Living Low-Carb

Medically Reviewed by Christine Mikstas, RD, LD on February 16, 2021
3 min read

Cookbook editor and writer Fran McCullough struggled for many years to lose weight, and she's shared her solution: a low-carb diet.

In her book, Living Low-Carb, McCullough sums up low-carb diet plans, from Atkins to Paleo, and explains how each can help you lose weight. She also includes a collection of recipes to make low-carb living easier.

To help you avoid typical dieting pitfalls, the book includes how-tos for traveling, and tips to make weekly grocery shopping easier. You'll also find success stories from other low-carb dieters.

If you want to go low-carb, McCullough suggests doing this:

  • Limit carbs to between 0 and 30 grams a day. How low you go depends on how much weight you want to lose.
  • Avoid white foods. That includes potatoes, rice, bread, flour, and sugar.
  • Make protein part of every meal. Eat about half a gram of protein for every pound of your ideal body weight daily. That works out to about 60 to 85 grams for an average-sized person.
  • Drink 8 to 12 eight-ounce glasses of water a day to flush toxins from your body.
  • Eat whole foods -- organic and raw, if possible.
  • Choose healthy fats. Olive oil, avocado, and nuts are smarter choices than butter and cheese.


Following McCullough’s recipes and suggestions will make it easier to stick to a low-carb way of eating, but you will still need to count carbs and protein.

Limitations: If you don't want to give up every slice of white toast or baked potato, you’ll struggle with this approach. McCullough admits it's not for everyone. Anyone with kidney damage shouldn't do this diet, since eating too much protein can overwork the kidneys.

Cooking and shopping:Living Low-Carb has tips to help you navigate the supermarket, and 175 recipes for meal planning.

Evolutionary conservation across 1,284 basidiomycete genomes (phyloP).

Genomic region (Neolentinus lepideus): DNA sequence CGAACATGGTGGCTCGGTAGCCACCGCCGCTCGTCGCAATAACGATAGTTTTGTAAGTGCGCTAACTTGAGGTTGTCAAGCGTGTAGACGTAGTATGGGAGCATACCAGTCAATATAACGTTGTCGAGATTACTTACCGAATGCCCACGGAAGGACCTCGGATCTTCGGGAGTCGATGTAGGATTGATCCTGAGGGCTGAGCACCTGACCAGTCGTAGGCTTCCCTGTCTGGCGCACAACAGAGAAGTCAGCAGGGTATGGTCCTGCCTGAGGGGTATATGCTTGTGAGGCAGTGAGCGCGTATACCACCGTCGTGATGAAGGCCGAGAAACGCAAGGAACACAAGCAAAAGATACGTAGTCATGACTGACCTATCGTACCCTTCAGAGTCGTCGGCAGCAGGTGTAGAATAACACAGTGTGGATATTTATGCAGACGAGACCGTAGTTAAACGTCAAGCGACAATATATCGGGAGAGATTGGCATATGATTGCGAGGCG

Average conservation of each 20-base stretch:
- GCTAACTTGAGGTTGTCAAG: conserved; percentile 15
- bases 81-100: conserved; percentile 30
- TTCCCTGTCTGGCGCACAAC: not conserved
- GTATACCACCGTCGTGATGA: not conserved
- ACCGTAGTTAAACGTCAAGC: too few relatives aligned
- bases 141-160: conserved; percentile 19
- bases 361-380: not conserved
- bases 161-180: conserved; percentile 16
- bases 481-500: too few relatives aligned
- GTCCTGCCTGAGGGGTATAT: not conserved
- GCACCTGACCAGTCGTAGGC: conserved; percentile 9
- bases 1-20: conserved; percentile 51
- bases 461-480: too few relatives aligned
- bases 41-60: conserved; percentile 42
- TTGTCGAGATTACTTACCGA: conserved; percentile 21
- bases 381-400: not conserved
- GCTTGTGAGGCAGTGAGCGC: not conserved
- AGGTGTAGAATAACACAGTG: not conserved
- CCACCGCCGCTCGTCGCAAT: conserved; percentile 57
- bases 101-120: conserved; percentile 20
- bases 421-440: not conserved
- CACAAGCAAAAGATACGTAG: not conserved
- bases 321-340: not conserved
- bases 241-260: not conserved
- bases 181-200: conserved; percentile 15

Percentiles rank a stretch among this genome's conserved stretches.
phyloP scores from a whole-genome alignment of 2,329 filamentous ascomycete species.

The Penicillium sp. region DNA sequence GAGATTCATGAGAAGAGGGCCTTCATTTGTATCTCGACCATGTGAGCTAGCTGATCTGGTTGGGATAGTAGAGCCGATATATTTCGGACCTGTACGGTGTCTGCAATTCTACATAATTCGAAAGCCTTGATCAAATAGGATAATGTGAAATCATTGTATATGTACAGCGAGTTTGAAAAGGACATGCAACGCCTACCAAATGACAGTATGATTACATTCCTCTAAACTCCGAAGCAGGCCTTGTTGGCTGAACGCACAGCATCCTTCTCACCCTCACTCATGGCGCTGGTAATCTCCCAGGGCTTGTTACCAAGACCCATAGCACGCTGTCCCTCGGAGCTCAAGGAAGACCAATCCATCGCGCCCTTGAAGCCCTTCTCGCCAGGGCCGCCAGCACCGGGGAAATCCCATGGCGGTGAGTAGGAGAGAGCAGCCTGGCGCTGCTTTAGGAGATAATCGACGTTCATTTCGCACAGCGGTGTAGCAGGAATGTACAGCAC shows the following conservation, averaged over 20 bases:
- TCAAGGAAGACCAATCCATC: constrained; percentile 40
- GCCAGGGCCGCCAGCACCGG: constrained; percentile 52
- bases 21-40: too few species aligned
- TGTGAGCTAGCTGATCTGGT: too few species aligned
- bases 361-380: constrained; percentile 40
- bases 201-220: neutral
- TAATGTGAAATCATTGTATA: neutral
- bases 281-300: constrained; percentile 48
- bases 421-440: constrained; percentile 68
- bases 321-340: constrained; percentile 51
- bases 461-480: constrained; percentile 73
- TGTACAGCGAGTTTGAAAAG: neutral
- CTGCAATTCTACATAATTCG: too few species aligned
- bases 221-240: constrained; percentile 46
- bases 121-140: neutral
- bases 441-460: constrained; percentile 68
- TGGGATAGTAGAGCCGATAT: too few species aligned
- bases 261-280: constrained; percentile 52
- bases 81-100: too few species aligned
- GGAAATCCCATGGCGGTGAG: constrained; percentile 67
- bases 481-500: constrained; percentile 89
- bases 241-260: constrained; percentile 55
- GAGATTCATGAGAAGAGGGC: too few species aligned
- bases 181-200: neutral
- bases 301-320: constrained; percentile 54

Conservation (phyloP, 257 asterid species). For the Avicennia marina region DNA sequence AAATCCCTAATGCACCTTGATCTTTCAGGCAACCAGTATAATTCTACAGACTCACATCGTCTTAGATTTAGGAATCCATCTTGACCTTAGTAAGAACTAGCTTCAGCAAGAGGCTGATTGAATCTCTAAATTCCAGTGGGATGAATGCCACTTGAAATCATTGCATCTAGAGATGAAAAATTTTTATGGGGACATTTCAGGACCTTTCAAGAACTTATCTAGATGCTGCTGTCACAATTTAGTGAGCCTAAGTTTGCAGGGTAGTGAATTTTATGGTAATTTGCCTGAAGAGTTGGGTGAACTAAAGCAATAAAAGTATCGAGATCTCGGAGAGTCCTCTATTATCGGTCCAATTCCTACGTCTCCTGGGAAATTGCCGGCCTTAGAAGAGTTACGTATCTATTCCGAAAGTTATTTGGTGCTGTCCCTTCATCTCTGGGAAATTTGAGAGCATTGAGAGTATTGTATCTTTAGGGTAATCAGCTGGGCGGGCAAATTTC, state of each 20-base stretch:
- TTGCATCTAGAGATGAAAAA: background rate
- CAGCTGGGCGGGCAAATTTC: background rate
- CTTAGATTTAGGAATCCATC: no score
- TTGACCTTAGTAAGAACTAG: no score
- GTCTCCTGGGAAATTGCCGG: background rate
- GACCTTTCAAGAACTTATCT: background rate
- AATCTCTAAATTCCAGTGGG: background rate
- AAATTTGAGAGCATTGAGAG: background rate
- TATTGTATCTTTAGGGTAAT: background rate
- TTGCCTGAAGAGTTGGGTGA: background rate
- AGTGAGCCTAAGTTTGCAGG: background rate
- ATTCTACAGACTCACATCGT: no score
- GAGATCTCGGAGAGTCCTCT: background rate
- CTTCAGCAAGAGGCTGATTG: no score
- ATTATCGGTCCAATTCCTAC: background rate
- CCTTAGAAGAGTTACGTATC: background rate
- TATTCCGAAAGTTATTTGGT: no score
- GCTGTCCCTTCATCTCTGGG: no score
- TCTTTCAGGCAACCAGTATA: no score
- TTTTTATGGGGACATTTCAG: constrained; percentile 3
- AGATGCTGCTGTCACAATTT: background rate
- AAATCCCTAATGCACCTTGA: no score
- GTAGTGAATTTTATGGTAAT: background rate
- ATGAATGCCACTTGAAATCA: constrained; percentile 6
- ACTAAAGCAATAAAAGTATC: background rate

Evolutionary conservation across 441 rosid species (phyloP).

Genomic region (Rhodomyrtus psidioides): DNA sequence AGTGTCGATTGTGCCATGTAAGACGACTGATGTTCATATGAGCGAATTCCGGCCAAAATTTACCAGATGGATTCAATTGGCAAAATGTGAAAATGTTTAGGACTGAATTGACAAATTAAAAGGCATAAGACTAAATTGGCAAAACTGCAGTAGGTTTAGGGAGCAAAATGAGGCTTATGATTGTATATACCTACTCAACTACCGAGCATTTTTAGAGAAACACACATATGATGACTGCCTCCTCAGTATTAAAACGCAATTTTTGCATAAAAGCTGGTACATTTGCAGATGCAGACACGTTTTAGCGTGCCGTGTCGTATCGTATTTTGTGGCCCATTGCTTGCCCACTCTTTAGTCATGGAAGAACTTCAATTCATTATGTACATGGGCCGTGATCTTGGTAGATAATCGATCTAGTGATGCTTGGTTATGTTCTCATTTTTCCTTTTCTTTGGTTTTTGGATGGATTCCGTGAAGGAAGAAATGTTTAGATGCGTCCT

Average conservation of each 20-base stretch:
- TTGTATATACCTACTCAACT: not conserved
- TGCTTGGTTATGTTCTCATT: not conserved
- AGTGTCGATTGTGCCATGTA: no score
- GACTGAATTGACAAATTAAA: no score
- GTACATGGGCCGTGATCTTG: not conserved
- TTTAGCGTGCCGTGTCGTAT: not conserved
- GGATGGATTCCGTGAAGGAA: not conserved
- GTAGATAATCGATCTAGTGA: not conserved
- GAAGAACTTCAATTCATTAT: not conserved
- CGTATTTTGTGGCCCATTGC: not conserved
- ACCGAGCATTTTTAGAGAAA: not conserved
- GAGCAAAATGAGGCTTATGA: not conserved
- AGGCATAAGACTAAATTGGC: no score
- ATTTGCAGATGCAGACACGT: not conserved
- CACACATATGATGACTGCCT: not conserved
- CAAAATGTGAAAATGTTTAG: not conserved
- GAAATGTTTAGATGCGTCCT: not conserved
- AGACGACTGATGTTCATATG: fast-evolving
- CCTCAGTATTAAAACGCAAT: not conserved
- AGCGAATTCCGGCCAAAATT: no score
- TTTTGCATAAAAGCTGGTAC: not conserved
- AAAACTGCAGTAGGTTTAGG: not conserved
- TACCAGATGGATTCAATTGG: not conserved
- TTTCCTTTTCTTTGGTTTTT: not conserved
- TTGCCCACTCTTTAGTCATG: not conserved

Packaged foods or meals: No.

In-person meetings: No.

Exercise: Recommended.

Vegetarians and vegans: The diet is already restrictive, so vegetarians, and especially vegans, will need to make an extra effort to find enough foods to eat because fruits, vegetables, and grains are all generally high in carbohydrates.

Gluten-free: Going low-carb isn't necessarily the same as going gluten-free. You would need to read food labels to look for possible sources of gluten.

Cost: None apart from your food.

Support: You do this diet on your own.

Side effects: A low carb diet may have side effects which include: 

  • Headache
  • Bad breath
  • Weakness
  • Fatigue
  • Constipation or diarrhea


Does It Work?

Yes, both low-carb and low-fat diets have been shown to be effective at weight loss. 

Studies have shown that diets that are higher in protein can make you feel fuller.

Is It Good for Certain Conditions?

It can work for anyone, but if you have high blood pressure or diabetes, ask your doctor how well your kidneys are working. A diet that is high in protein may dangerous for you.

Also talk to your doctor if you take diuretics ("water pills"). Any high-protein diet can lead to an increase in ketones or ketosis and a well-known side-effect, bad breath. It can also spark a flare-up of gout.

This diet can help you lose weight, but it's not a comprehensive approach to weight management. As with any restrictive diet, if you choose this approach it should only be used short term with your doctor’s OK. To keep the weight off, you also need to make other lifestyle changes.

The upside to this approach is that it's simple. But like any diet, it may be more challenging if you live with people who aren't on the same plan.